” The abbey is perhaps the only refuge where the past may be left behind. But the past is a sly sickness. It may be carried on a breath of wind; in the sound of a flute; on the feet of a dancer. ” [1, 5]
” I was young; intoxicated, to be sure, by my new life; but Isabelle’s daughter was not to be blinded by frills and fripperies. No, it was love that blinded me, and when our ship of dreams struck aground, it was love that kept me at his side. ” [5, 27]
Britanny, 1610. Juliette has once been an actress and rope dancer. Betrayed by a troupe leader for whom she has mistakenly planted the seed of affection, she is forced to seek refuge among the sisters of the abbey of Sainte Marie-de-la-mer. Renivented as Soeur Auguste, Juliette told the sisters that she was a widow when she arrived five years ago.
We share little except a need for privacy, a mistrust of men, an instinctive solidarity, which outweighed differences of upbringing and belief. Each one of us fleeing something we could not quite see. As I said, we all have our secrets. [2, 12]
Juliette’s comfortable life comes to an end when the kindly abbess dies. The successor, a girl from a corrupted religious family, whose shyness quickly reveals to be high-bred contempt, is so strict that the abbey’s way of life is overturned. But she is a fool to be manipulated by an impostor. Abetted on her reforms is a confessor, Pere Colombin, whose disguise and style Juliette, to her dread and shock, recognizes right away. It’s LeMerle the troupe leader—what’s his game in the abbey, if there is no monetary in it?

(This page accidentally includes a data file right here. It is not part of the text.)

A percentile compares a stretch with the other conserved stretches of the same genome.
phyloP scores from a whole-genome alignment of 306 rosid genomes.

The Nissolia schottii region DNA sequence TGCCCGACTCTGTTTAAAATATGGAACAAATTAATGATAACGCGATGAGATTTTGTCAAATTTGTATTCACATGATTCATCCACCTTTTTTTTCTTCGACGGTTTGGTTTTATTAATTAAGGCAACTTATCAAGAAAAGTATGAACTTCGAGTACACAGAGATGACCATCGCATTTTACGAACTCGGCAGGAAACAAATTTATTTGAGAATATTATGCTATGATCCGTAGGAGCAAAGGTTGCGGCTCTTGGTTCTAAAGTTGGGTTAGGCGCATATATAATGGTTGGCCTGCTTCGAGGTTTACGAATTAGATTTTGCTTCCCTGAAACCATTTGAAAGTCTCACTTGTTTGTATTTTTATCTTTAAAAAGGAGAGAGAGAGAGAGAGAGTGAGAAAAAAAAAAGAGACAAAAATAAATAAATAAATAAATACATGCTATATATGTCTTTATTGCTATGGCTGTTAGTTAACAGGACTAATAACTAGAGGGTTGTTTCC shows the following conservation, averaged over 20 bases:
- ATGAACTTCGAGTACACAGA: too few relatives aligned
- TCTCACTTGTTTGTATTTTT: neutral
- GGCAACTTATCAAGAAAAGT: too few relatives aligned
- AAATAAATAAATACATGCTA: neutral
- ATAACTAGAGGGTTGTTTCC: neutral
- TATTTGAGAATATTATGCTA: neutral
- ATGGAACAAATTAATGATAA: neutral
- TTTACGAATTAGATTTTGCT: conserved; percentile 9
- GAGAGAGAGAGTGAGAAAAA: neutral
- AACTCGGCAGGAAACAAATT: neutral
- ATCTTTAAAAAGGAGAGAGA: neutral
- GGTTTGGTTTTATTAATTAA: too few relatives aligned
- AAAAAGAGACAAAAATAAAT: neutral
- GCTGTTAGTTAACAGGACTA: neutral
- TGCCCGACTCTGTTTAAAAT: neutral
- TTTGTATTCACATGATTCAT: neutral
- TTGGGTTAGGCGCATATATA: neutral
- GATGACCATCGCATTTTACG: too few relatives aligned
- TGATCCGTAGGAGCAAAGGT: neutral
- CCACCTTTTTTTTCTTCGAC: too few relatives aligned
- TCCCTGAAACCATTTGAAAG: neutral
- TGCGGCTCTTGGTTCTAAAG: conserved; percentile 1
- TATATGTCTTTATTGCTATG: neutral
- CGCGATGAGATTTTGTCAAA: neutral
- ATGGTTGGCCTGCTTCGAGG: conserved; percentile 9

No as it was demonic influence, she was sure of it. Mere Isabelle was sure of it, and to such an extent that the new abbess had ordered Pere Colombin to bless the well and the entire abbey grounds if necessary. [20, 151]
Hence is an arm-race against time, between LeMerle and Juliette, who tries to outsmart one another, as LeMerle has succeeded in holding the sisters in the palm of his hand. He takes advantage of their shallow conviction in their faith; he creates in the abbey an atmosphere of fear, mistrust, and demonic possession. As the abbey thrives on gossips and whispered scandal, Juliette has to think what the impostor’s next move will be—even though his grand motive is unknown. Holy Fools, a title that mocks religion’s thinking only in absolutes, is a story of intrigues and unimagined plottings. Harris is able to reveal and conceal, feeding just the necessary information to set up a belated climax.
355 pp. [Read/Skim/Toss] [Buy/Borrow]